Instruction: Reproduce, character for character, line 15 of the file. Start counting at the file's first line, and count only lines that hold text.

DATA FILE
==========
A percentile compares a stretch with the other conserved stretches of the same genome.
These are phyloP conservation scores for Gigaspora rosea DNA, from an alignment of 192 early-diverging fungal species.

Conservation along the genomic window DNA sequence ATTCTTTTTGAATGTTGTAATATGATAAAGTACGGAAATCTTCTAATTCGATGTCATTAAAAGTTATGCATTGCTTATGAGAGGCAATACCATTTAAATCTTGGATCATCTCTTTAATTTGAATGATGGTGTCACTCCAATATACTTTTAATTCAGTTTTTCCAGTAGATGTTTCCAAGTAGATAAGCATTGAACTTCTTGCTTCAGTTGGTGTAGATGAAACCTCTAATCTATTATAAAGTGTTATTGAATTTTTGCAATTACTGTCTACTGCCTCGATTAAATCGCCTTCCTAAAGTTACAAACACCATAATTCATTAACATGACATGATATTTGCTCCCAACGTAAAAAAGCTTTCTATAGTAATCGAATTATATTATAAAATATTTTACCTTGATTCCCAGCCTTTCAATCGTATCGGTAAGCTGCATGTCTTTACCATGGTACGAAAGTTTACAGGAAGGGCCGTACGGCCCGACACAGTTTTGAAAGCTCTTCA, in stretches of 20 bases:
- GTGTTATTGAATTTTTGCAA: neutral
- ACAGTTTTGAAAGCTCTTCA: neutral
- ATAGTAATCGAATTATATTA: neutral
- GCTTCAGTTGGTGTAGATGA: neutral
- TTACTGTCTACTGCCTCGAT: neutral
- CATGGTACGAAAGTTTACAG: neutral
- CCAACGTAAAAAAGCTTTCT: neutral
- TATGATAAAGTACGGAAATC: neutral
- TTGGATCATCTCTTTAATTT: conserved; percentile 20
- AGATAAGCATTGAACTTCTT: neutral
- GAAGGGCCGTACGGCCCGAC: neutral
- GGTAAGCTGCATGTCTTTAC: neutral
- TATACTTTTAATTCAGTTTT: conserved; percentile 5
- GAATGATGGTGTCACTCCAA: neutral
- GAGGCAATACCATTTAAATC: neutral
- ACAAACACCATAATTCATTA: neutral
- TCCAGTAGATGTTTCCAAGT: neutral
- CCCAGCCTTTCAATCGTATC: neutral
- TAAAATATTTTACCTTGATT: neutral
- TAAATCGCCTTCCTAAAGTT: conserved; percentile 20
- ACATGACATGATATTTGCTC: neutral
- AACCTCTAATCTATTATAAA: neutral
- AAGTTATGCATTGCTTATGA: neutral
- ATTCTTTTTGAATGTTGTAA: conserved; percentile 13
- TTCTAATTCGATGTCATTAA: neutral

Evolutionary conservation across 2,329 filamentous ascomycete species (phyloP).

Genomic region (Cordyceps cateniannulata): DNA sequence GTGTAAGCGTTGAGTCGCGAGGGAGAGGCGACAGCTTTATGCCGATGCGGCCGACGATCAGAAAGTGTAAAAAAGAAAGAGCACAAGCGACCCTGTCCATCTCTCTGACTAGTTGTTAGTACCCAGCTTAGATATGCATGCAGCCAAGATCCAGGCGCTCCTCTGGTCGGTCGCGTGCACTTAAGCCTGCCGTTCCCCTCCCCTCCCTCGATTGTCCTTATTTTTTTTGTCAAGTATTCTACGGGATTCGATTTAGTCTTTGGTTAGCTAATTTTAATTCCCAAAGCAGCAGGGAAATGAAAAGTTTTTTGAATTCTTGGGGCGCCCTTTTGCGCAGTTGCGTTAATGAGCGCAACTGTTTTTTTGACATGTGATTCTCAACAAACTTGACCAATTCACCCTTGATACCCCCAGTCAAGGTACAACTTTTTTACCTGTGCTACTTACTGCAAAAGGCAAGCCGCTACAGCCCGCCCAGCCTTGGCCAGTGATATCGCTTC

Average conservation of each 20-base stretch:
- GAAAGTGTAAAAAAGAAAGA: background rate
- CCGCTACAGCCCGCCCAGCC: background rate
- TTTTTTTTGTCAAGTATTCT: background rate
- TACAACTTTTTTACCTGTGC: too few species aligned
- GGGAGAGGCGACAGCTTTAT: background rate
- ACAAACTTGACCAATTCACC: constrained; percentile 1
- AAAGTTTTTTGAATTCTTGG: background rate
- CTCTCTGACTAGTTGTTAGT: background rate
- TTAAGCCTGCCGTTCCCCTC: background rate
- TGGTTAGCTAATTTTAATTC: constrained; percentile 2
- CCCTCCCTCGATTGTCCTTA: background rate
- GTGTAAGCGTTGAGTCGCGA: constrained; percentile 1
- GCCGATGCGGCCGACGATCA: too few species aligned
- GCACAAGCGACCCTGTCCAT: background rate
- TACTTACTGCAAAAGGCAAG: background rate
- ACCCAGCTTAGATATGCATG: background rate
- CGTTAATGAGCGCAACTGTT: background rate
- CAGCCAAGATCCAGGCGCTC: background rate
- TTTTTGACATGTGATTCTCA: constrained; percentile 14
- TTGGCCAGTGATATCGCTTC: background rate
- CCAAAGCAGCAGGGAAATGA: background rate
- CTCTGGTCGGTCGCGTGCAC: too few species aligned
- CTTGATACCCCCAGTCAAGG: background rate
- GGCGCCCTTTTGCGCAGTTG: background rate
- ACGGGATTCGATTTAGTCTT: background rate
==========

- GGTAAGCTGCATGTCTTTAC: neutral